Chino Rivas

Sup Bread,

I just watched the Lawson v Ortiz Jr fight and it happened again. It happened to Julian Williams against Adam’s , it happened in Rolly Romero v Barroso, with the same ref Tony Weeks making a very early stoppage for the A side. Ortiz v Lawson was not only a bad stoppage, but it happened in the first round and there were no knockdowns and he was clearly protecting himself although hurt. I’m not sure how many more times this can happen in boxing before the preferential treatment for the A side turns off even the die hards like myself. Is it crazy to think that maybe the referee should not have the power to stop a fight and only the respective corners? Obviously, that puts the safety, solely  on the trainers but in theory who knows the fighter better than the trainer and whether he’s legitimately hurt or not?  Too  many great bouts have ended prematurely and suspiciously. I would like to get your thoughts ?Also, do you have a favorite arena you like to fight in or a venue you dislike? I have only seen fights in Las Vegas and one at Carnegie Hall so I wonder what the atmosphere of the smaller venues are like..


Take care, Aaron from Cleveland. 

Bread’s Response: I agree that there are too many A side premature stoppages. But I don’t agree that the corners should be the only ones who can stop fights. No offense bro, but that’s a terrible idea. The fights would then be fixed…The guys who know they won’t win, will bet on specific rounds and literally stop the fight in those rounds. Or you will get someone seriously hurt because on the opposite end you will have corners who get too brave and allow their fighters to take too much punishment. From my estimation we just need better more competent referees. And we need commissions who will regulate better. 

Usually an official doesn’t get reprimanded when he makes  a call or turns in a bad score card. It usually has to happen multiple times for some type of discipline to be put forth. At some point referees and judges need to be reviewed on a fight by fight basis. And any negative findings will result in NO ASSIGNMENTS. We make this too difficult. It’s common sense. A bad referee can’t harm anyone if he’s not ALLOWED to referee. Same with a judge as far as judging.

Do you expect Beterbiev-Smith to be competitive? I feel like everyone expects Beterbiev to blow Smith away but I could see this fight being very close towards the later rounds.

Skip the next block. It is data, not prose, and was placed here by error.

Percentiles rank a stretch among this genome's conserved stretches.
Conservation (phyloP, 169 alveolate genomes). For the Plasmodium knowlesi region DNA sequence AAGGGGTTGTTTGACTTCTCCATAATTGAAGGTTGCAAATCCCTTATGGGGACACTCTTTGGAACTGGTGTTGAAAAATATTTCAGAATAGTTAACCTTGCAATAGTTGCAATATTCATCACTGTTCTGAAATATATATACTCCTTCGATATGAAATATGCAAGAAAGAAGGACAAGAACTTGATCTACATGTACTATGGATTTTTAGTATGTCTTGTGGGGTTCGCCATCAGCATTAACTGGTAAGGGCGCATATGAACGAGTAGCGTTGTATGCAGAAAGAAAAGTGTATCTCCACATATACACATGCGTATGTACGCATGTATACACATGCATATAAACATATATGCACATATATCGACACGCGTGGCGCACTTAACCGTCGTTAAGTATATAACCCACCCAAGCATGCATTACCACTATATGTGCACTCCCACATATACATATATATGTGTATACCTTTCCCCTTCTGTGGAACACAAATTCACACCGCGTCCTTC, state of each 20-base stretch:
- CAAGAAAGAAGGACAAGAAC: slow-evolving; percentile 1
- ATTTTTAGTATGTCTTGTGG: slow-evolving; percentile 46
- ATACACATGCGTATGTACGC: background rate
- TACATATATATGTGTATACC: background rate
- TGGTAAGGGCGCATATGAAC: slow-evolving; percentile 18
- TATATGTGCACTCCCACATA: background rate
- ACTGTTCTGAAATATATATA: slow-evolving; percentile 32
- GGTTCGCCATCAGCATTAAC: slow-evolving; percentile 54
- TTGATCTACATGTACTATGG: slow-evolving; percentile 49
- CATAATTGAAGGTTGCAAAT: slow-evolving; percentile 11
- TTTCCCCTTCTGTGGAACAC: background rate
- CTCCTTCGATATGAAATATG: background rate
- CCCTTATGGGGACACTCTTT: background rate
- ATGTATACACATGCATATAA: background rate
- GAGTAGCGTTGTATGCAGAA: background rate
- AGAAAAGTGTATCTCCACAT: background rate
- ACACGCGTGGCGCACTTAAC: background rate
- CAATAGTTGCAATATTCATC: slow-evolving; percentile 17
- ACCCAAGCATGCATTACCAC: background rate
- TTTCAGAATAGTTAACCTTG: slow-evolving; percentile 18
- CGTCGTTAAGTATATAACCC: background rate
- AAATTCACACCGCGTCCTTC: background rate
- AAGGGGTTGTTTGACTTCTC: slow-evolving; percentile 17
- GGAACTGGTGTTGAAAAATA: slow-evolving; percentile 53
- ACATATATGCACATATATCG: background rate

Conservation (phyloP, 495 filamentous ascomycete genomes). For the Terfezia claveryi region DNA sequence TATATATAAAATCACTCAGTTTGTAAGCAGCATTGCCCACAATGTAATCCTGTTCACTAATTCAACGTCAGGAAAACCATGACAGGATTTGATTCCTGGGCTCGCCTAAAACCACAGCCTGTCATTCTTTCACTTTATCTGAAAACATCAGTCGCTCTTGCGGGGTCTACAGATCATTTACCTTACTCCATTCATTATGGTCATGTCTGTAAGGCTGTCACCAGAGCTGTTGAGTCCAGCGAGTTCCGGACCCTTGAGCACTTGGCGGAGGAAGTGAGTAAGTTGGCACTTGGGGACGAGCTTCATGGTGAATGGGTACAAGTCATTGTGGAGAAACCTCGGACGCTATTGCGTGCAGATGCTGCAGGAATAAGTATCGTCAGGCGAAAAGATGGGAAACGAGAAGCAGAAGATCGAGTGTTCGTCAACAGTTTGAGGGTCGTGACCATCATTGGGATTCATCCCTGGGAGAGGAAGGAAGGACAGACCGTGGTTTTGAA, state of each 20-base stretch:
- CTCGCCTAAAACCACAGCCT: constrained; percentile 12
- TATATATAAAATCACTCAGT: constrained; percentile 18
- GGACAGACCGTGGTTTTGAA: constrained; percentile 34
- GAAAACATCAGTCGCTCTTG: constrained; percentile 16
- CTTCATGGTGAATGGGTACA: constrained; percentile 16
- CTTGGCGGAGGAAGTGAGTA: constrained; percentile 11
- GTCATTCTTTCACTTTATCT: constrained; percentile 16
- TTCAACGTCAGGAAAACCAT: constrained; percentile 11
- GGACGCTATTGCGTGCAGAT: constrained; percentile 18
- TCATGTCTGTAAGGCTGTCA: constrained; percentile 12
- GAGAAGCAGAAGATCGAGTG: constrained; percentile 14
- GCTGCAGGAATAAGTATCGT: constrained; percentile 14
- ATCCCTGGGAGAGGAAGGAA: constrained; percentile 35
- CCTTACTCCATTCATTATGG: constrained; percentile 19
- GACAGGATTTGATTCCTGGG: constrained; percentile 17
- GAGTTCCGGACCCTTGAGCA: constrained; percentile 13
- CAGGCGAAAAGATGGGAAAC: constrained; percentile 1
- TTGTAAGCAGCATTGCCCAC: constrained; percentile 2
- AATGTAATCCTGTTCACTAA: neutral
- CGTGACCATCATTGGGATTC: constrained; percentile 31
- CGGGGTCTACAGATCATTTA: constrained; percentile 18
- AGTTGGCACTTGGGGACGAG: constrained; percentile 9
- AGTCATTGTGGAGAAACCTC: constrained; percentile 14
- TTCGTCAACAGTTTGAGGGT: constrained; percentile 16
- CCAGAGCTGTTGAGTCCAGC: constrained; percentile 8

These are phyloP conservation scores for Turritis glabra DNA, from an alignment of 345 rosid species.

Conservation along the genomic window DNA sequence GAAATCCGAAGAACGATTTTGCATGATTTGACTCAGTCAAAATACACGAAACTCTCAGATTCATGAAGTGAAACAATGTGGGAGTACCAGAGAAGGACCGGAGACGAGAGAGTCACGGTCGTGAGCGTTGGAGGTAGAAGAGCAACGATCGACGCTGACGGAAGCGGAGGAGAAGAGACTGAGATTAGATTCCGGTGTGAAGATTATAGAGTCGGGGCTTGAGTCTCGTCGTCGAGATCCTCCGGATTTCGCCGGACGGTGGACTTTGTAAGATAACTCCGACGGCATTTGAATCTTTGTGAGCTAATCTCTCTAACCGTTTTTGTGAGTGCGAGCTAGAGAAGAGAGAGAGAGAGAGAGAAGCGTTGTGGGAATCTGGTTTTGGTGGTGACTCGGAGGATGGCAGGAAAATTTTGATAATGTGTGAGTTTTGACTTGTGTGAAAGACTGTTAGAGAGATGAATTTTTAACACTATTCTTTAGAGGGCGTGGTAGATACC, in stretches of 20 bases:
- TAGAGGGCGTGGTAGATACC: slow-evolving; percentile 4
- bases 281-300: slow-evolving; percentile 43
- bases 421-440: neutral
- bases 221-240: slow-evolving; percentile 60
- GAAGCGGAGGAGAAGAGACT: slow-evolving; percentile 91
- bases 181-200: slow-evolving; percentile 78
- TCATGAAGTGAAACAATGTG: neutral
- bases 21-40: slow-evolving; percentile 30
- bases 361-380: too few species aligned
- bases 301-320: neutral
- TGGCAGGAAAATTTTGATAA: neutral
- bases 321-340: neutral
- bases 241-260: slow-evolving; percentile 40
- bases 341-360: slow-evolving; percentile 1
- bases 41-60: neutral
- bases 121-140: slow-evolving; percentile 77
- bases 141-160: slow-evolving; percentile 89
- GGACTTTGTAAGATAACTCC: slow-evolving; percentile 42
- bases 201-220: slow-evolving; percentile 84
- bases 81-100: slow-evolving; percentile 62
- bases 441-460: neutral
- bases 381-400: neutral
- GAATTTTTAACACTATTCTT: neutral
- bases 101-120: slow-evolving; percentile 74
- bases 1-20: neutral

Thank you so much!

Bread’s Response: Not sure how competitive I expect it to be but I expect high drama. Beterbiev’s favorite shot is a short looping right hand to the side of the head. Smith’s best move is a catch and counter left hook countering a looping right hand. So one’s guys go to shot, is the other guy’s go to counter shot. The logical pick is Beterbiev by mid round stoppage. I would say between the 6th-9th rounds. But I also say he has a shaky moment and gets hurt or dropped before he ultimately wins.


Don't remember if you answered this question yet. Your definition or qualifications of each category listed below.  And then if you can list maybe 2-3 fighters that fit into each category.1.  Better than a all time great.  Once or twice in a lifetime.2.  All time great.3  Hall of fame not all time great.4. Great Fighter but not Hall of Fame material.5.  Very good fighter but not great fighter.

Thank You, Rich Mathews

Bread’s Response: 1. This is Mt. Rushmore level transcendent fighter. Muhammad Ali and Sugar Ray Robinson

2. All Time Great is a fighter who would special in any era. A dominant fighter if he were born at any time. Marvin Hagler and Sandy Saddler.

3. Hall of Fame is a fighter who is easily a HOF but slightly below ATG. I would say Wladimir Klitschko and Tim Bradley.

4. Great Fighter but not Hall of Fame material. Let’s see a fighter who has had an excellent career but not exactly HOF level. Let’s say Ike Quartey and Paulie Ayala.

5. Very good fighter but not a great fighter. Most solid champions fall into this category. Let’s say David Tua and Glen Johnson.